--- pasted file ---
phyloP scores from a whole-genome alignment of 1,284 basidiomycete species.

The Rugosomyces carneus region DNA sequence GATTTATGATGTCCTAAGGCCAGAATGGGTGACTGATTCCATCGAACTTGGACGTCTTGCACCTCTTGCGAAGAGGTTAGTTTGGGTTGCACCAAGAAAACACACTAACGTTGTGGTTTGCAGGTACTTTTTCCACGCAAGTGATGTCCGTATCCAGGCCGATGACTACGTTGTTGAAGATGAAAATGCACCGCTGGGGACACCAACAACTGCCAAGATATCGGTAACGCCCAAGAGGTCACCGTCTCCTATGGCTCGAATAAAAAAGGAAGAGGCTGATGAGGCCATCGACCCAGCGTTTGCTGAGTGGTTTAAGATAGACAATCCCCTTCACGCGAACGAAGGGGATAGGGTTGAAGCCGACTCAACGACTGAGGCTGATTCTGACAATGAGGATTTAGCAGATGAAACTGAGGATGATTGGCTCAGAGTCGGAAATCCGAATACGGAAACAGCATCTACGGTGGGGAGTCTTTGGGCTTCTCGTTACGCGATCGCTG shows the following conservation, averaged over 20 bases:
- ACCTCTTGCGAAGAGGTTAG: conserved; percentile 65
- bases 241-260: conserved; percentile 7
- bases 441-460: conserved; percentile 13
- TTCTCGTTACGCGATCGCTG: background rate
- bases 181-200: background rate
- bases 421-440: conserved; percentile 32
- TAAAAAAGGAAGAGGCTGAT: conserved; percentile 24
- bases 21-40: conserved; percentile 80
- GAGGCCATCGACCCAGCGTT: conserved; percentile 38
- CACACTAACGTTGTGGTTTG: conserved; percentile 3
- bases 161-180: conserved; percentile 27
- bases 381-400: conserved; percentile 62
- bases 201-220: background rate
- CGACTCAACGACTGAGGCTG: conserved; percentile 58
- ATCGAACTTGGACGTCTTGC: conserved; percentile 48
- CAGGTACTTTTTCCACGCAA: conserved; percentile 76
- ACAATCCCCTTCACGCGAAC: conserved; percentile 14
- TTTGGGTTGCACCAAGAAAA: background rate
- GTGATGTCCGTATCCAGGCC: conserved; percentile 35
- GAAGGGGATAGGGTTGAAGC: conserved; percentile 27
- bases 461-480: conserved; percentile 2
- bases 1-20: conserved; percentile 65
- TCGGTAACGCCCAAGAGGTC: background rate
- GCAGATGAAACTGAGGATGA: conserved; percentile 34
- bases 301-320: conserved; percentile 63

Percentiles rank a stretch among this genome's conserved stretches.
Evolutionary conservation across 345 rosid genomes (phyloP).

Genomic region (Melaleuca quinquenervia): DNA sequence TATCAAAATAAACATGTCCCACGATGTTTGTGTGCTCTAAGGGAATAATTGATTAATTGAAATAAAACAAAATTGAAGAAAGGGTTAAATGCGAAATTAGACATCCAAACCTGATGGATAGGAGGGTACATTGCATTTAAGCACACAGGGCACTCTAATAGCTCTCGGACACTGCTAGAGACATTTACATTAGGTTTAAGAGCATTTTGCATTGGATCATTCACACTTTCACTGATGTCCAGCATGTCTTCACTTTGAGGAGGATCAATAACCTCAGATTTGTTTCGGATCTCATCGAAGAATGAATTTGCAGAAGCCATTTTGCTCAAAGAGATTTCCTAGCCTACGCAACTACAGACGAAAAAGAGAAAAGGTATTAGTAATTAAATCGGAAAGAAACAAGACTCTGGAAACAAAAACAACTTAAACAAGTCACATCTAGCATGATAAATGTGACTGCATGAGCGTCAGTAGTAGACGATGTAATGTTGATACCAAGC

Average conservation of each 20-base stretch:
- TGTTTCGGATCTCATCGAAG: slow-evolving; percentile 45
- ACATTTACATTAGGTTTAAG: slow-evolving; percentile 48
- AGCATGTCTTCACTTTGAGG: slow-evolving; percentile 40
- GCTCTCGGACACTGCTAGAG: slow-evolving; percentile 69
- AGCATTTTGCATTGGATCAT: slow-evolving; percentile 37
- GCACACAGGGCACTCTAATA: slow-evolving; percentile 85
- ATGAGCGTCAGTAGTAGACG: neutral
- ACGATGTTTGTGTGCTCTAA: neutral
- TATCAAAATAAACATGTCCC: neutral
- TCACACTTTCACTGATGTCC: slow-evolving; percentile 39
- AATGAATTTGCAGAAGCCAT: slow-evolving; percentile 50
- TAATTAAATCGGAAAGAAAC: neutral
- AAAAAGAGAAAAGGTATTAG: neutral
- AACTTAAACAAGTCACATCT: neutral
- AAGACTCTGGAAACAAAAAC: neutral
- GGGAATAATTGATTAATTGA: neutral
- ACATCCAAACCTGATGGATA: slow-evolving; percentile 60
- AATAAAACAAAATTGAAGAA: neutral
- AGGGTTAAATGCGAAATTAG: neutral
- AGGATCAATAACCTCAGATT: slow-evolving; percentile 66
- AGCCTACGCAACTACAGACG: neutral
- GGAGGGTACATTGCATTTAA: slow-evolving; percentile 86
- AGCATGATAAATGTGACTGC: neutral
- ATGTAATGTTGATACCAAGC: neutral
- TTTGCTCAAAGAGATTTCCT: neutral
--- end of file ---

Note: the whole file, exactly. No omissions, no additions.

phyloP scores from a whole-genome alignment of 1,284 basidiomycete species.

The Rugosomyces carneus region DNA sequence GATTTATGATGTCCTAAGGCCAGAATGGGTGACTGATTCCATCGAACTTGGACGTCTTGCACCTCTTGCGAAGAGGTTAGTTTGGGTTGCACCAAGAAAACACACTAACGTTGTGGTTTGCAGGTACTTTTTCCACGCAAGTGATGTCCGTATCCAGGCCGATGACTACGTTGTTGAAGATGAAAATGCACCGCTGGGGACACCAACAACTGCCAAGATATCGGTAACGCCCAAGAGGTCACCGTCTCCTATGGCTCGAATAAAAAAGGAAGAGGCTGATGAGGCCATCGACCCAGCGTTTGCTGAGTGGTTTAAGATAGACAATCCCCTTCACGCGAACGAAGGGGATAGGGTTGAAGCCGACTCAACGACTGAGGCTGATTCTGACAATGAGGATTTAGCAGATGAAACTGAGGATGATTGGCTCAGAGTCGGAAATCCGAATACGGAAACAGCATCTACGGTGGGGAGTCTTTGGGCTTCTCGTTACGCGATCGCTG shows the following conservation, averaged over 20 bases:
- ACCTCTTGCGAAGAGGTTAG: conserved; percentile 65
- bases 241-260: conserved; percentile 7
- bases 441-460: conserved; percentile 13
- TTCTCGTTACGCGATCGCTG: background rate
- bases 181-200: background rate
- bases 421-440: conserved; percentile 32
- TAAAAAAGGAAGAGGCTGAT: conserved; percentile 24
- bases 21-40: conserved; percentile 80
- GAGGCCATCGACCCAGCGTT: conserved; percentile 38
- CACACTAACGTTGTGGTTTG: conserved; percentile 3
- bases 161-180: conserved; percentile 27
- bases 381-400: conserved; percentile 62
- bases 201-220: background rate
- CGACTCAACGACTGAGGCTG: conserved; percentile 58
- ATCGAACTTGGACGTCTTGC: conserved; percentile 48
- CAGGTACTTTTTCCACGCAA: conserved; percentile 76
- ACAATCCCCTTCACGCGAAC: conserved; percentile 14
- TTTGGGTTGCACCAAGAAAA: background rate
- GTGATGTCCGTATCCAGGCC: conserved; percentile 35
- GAAGGGGATAGGGTTGAAGC: conserved; percentile 27
- bases 461-480: conserved; percentile 2
- bases 1-20: conserved; percentile 65
- TCGGTAACGCCCAAGAGGTC: background rate
- GCAGATGAAACTGAGGATGA: conserved; percentile 34
- bases 301-320: conserved; percentile 63

Percentiles rank a stretch among this genome's conserved stretches.
Evolutionary conservation across 345 rosid genomes (phyloP).

Genomic region (Melaleuca quinquenervia): DNA sequence TATCAAAATAAACATGTCCCACGATGTTTGTGTGCTCTAAGGGAATAATTGATTAATTGAAATAAAACAAAATTGAAGAAAGGGTTAAATGCGAAATTAGACATCCAAACCTGATGGATAGGAGGGTACATTGCATTTAAGCACACAGGGCACTCTAATAGCTCTCGGACACTGCTAGAGACATTTACATTAGGTTTAAGAGCATTTTGCATTGGATCATTCACACTTTCACTGATGTCCAGCATGTCTTCACTTTGAGGAGGATCAATAACCTCAGATTTGTTTCGGATCTCATCGAAGAATGAATTTGCAGAAGCCATTTTGCTCAAAGAGATTTCCTAGCCTACGCAACTACAGACGAAAAAGAGAAAAGGTATTAGTAATTAAATCGGAAAGAAACAAGACTCTGGAAACAAAAACAACTTAAACAAGTCACATCTAGCATGATAAATGTGACTGCATGAGCGTCAGTAGTAGACGATGTAATGTTGATACCAAGC

Average conservation of each 20-base stretch:
- TGTTTCGGATCTCATCGAAG: slow-evolving; percentile 45
- ACATTTACATTAGGTTTAAG: slow-evolving; percentile 48
- AGCATGTCTTCACTTTGAGG: slow-evolving; percentile 40
- GCTCTCGGACACTGCTAGAG: slow-evolving; percentile 69
- AGCATTTTGCATTGGATCAT: slow-evolving; percentile 37
- GCACACAGGGCACTCTAATA: slow-evolving; percentile 85
- ATGAGCGTCAGTAGTAGACG: neutral
- ACGATGTTTGTGTGCTCTAA: neutral
- TATCAAAATAAACATGTCCC: neutral
- TCACACTTTCACTGATGTCC: slow-evolving; percentile 39
- AATGAATTTGCAGAAGCCAT: slow-evolving; percentile 50
- TAATTAAATCGGAAAGAAAC: neutral
- AAAAAGAGAAAAGGTATTAG: neutral
- AACTTAAACAAGTCACATCT: neutral
- AAGACTCTGGAAACAAAAAC: neutral
- GGGAATAATTGATTAATTGA: neutral
- ACATCCAAACCTGATGGATA: slow-evolving; percentile 60
- AATAAAACAAAATTGAAGAA: neutral
- AGGGTTAAATGCGAAATTAG: neutral
- AGGATCAATAACCTCAGATT: slow-evolving; percentile 66
- AGCCTACGCAACTACAGACG: neutral
- GGAGGGTACATTGCATTTAA: slow-evolving; percentile 86
- AGCATGATAAATGTGACTGC: neutral
- ATGTAATGTTGATACCAAGC: neutral
- TTTGCTCAAAGAGATTTCCT: neutral